Presented by Jeeng

For years, digital publishers have relied on third-party cookies to help them learn about audience behavior in a sort of ad hoc, outsourced data strategy. By relying on ad targeting through cookies, they could also infer a bit about their site visitors’ preferences and behavior.

But publishers didn’t actually own that data; they only borrowed it from third-party ad servers. And, thanks to privacy concerns — most notably the fact that site visitors had no idea they were being tracked — cookies have now come under fire and will soon be obsolete as the web’s mostly widely-used browsers have moved to eliminate cookies to protect users’ privacy.

This leaves publishers in a lurch. Consumers increasingly expect personalized content and experiences, across every experience — from TV to shopping to news and entertainment. And, without it, they’ll take their business elsewhere. Obviously, this is something no publisher can afford right now, especially as Google and Facebook gobble up a progressively larger share of the advertising pie. Publishers need all the well-targeted eyeballs they can possibly get onto their site to drive revenue.

Facing tremendous pressure from the death of cookies and a tight budget squeeze, publishers need a new solution — a way to connect with their audiences directly, to cut out the middleman and deliver the personalized content and experiences audiences expect.

Enter: email. Converting site visitors to logged-in subscribers through an email address opens a whole new world of opportunity in 1:1 engagement. From personalized content delivery over multiple channels to precise advertising that drives revenue, email is the answer to the death of cookies for digital publishers. Here’s why:

  • Email enables behavior tracking and content targeting. By turning drive-by visitors into logged-in subscribers through email, publishers can begin to track user interests and behavior to better understand the type of content they want. Data shows consumers have no problem being tracked when it creates a more personalized experience, and they’re more likely to engage with content from publishers they know and trust. Publishers can use that opportunity to then curate content specifically for each user.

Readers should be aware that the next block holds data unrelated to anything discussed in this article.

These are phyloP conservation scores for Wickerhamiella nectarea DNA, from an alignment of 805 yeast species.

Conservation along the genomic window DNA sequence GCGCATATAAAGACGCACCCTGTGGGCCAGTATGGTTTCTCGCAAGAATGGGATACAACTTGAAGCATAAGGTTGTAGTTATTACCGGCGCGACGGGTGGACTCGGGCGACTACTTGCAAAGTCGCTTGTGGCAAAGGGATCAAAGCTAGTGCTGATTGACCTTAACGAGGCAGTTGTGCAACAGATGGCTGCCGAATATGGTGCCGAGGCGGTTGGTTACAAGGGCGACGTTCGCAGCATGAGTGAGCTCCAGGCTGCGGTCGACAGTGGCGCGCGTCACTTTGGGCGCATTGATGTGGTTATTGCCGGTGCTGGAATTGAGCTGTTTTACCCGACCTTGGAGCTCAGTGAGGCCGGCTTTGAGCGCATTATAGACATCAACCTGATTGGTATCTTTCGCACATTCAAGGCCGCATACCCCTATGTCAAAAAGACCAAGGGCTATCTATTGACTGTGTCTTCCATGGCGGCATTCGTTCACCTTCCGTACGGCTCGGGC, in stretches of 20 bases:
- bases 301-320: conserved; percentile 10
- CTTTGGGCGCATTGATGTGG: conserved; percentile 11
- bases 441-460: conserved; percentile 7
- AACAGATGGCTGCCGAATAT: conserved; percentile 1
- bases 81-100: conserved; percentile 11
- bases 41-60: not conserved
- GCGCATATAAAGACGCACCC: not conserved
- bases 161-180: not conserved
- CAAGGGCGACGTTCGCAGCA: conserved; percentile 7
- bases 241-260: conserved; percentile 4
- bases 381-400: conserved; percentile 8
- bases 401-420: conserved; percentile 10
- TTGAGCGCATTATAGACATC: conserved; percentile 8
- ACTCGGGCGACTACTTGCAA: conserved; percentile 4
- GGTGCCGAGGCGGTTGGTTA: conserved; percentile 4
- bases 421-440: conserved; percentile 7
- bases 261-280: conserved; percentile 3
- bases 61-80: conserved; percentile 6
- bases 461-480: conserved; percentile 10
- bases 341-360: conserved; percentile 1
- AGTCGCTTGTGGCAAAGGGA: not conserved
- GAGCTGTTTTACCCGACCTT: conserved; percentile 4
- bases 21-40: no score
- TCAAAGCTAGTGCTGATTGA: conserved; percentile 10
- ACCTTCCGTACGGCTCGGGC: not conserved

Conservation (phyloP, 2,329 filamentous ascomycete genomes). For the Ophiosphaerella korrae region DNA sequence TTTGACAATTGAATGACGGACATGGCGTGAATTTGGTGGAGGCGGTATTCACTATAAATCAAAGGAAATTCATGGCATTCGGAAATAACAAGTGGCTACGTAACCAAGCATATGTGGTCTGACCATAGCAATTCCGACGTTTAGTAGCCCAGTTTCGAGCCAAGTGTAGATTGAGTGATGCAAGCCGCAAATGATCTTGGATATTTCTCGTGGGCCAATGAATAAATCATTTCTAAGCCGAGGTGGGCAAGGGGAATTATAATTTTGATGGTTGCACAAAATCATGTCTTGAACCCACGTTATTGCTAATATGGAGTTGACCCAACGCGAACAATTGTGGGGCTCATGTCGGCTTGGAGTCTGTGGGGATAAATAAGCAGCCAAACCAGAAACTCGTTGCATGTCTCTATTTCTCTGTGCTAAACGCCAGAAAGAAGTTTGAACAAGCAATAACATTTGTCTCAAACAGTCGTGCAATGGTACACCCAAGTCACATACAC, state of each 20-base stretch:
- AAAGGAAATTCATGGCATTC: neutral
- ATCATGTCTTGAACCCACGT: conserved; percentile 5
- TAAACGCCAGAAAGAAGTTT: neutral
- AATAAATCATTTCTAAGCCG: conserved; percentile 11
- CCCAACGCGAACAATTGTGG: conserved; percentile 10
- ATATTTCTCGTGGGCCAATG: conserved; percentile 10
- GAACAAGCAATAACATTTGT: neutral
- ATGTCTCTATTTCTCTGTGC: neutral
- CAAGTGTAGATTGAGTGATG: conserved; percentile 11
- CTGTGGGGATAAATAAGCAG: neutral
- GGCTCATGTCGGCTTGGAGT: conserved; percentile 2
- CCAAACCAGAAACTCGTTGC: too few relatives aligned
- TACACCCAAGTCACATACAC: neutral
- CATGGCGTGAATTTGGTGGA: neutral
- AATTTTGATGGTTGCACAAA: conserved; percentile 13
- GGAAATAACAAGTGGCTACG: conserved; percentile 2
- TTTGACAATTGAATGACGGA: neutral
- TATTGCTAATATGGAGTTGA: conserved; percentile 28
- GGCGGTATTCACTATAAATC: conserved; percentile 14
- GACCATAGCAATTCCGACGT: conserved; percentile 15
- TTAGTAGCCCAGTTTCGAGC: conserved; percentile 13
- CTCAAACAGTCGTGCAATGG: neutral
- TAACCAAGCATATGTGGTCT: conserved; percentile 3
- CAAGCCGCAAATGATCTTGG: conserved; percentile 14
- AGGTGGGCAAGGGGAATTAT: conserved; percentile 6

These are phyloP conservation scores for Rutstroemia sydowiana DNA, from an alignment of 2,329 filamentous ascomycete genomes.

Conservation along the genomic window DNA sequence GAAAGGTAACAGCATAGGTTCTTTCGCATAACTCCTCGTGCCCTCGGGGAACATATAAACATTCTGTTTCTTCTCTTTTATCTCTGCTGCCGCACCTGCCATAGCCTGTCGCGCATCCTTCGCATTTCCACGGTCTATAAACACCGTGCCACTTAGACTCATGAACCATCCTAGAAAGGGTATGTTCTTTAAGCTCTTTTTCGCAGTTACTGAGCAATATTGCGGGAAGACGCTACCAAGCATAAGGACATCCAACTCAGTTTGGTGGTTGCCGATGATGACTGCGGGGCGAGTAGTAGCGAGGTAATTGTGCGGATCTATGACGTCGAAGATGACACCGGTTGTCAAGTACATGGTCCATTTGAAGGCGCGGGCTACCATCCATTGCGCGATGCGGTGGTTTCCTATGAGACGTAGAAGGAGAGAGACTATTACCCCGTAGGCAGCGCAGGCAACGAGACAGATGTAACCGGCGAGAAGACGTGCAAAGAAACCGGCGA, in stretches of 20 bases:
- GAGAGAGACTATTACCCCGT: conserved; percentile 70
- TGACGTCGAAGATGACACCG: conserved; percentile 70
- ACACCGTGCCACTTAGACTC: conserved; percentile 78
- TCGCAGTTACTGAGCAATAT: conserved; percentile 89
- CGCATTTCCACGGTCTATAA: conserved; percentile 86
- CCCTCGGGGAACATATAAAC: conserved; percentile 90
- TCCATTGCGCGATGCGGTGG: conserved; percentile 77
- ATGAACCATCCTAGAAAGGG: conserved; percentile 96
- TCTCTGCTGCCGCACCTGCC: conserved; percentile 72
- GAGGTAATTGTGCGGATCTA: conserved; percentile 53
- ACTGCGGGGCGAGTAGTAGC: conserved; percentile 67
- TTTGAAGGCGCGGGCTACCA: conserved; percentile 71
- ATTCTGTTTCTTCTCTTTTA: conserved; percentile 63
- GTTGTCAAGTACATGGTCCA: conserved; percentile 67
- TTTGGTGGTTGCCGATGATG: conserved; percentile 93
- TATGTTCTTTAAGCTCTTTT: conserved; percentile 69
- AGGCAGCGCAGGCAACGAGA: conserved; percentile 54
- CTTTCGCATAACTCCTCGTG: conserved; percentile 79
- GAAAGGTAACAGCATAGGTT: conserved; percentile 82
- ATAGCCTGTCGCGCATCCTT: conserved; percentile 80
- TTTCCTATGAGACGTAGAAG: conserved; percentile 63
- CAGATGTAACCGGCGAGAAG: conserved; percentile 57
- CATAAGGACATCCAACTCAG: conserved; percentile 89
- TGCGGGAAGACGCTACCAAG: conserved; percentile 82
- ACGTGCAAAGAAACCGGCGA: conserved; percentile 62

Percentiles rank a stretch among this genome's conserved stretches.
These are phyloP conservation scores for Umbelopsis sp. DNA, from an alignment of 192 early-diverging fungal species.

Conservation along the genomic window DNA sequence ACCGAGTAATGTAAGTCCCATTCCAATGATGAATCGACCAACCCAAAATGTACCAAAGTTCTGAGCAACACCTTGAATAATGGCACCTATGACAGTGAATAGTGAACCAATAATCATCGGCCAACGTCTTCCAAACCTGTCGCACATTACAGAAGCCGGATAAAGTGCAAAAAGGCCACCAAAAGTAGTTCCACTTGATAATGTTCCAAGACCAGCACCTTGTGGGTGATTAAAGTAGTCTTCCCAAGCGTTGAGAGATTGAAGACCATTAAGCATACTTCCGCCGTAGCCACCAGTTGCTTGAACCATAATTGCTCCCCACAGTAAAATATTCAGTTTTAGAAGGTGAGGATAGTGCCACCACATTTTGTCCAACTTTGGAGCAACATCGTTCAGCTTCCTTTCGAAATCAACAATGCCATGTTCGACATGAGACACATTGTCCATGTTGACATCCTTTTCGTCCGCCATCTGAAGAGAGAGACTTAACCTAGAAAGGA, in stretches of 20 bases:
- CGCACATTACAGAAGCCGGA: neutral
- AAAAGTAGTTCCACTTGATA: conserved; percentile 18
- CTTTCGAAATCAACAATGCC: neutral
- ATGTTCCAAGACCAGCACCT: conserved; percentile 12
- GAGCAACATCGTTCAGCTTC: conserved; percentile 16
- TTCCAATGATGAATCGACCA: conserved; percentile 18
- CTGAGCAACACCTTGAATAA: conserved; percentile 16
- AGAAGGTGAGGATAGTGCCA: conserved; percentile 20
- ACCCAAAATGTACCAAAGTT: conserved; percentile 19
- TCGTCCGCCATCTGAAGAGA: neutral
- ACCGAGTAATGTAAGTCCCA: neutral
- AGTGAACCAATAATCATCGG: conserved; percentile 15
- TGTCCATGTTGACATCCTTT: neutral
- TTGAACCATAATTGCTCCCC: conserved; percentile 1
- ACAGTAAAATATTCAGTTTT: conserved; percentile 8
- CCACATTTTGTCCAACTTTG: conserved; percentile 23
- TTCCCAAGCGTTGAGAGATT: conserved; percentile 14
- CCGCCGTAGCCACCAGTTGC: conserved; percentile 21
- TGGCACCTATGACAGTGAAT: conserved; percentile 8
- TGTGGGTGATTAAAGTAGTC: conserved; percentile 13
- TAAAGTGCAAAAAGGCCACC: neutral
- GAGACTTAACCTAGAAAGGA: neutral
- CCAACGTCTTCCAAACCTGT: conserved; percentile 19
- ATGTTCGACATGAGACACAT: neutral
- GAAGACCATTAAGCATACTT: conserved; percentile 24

• Email is consistent and persistent. A person’s email address is ubiquitous across every device. Unlike cookies that cannot distinguish between multiple users sharing the same device, an email address is tied to a specific individual, allowing publishers to gather clear, unambiguous (albeit anonymous) data about that particular user. And, because audiences use the same email across browser, mobile, and various other devices, publishers can recognize the same user and track their engagement across multiple touchpoints.
  • Email is direct. When publishers use email to curate and deliver personalized content, it’s the ultimate in 1:1 communication. It also gives publishers a tremendous amount of data about the user and their preferences, from the best days and times to send information about the content they clicked on. Plus, it eliminates reliance on social platforms, which control the content distribution and the audience data.
  • Email opens the door to other channels. Once a user has subscribed to email, they’re also more likely to also subscribe to push notifications, direct messages and other channels when they know the content is curated and personalized. That means publishers can adapt their messaging strategy to include these new channels and reach subscribers over the channels they most prefer and engage with. For example, a publisher might find that a specific user engages more with business news sent via email but with entertainment news sent via push notification. With an email-based content curation and delivery program in place, publishers can deliver the right message to the right subscriber over the right channel — and do it all automatically.

Cultivating a direct relationship with known subscribers is vital for publishers to survive in the post-cookie era. In an ironic twist, as cookies die, email — the channel many called dead a decade ago — is the answer to publishers’ needs. Email is not dead, and in fact is breathing new life into the trusted relationships publishers need with their audiences.

As digital publishing adapts to a cookie-less world, the winners will be those who can leverage email-based tracking, targeting, and delivery into a 1:1, personalized, automated multichannel experience for their subscribers.

To learn more about how digital publishers can leverage email and multi-channel messaging to engage subscribers and drive more revenue, visit

Jeff Kupietzky is CEO of Jeeng, formerly PowerInbox.

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